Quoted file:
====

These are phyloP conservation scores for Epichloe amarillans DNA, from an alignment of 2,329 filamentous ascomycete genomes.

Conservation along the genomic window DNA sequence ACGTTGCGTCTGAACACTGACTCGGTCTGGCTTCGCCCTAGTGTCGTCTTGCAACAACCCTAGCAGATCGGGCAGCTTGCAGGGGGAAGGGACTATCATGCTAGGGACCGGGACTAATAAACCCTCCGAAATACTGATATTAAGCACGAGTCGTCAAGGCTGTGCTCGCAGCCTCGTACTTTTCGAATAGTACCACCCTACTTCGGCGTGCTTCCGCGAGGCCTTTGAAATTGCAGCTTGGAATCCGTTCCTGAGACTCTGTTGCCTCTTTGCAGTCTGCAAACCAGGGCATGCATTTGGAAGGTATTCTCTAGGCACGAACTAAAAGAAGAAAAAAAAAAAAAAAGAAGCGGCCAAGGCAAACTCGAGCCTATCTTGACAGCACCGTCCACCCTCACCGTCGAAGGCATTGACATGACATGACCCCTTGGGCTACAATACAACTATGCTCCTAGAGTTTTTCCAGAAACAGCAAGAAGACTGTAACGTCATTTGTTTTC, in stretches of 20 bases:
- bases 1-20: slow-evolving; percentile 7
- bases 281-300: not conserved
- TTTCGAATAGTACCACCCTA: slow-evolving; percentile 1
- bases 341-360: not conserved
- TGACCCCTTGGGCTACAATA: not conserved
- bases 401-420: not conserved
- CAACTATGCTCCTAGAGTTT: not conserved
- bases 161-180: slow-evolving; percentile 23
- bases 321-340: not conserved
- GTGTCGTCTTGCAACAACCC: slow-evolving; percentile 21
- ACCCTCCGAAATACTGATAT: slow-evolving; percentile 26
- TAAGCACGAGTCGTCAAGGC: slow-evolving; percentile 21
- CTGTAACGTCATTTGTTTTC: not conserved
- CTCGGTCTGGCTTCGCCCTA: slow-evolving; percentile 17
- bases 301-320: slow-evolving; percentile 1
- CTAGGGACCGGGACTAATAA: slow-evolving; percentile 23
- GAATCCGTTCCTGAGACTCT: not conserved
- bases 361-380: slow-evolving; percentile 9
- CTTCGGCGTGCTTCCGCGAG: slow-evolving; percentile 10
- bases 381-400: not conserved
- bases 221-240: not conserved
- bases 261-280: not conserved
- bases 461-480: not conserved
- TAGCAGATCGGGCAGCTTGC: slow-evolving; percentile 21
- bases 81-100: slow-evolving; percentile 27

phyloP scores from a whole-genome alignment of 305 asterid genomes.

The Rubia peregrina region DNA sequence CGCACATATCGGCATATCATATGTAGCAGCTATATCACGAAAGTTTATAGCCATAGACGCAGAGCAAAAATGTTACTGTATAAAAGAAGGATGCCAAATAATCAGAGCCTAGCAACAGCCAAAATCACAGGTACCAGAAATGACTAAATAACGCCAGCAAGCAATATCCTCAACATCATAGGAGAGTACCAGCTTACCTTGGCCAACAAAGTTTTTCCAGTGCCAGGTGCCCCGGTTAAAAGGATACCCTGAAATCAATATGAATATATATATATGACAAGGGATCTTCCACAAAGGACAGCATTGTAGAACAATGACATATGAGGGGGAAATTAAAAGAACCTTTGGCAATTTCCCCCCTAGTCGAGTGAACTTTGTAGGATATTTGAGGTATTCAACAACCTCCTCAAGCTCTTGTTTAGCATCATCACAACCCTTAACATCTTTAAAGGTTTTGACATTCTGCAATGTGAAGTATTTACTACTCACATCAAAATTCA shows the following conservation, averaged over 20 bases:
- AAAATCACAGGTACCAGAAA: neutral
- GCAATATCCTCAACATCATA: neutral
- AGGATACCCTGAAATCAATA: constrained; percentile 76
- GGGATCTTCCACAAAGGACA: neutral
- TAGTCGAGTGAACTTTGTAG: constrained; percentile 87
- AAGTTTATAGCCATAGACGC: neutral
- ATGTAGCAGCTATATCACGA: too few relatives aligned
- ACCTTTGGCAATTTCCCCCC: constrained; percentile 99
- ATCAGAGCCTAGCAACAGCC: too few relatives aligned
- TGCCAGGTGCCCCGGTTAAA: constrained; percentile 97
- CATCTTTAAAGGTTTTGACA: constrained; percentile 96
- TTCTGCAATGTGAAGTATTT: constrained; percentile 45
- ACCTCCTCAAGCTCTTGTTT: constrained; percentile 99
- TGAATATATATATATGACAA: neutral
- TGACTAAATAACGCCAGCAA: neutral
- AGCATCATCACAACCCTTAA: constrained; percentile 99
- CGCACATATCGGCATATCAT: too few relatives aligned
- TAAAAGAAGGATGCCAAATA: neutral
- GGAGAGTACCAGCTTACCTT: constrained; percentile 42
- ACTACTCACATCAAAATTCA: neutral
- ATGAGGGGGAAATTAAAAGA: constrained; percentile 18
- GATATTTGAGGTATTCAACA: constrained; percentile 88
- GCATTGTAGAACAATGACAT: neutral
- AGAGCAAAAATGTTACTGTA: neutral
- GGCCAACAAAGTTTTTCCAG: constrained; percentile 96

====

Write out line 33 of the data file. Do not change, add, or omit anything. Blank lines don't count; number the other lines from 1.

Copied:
- GGGATCTTCCACAAAGGACA: neutral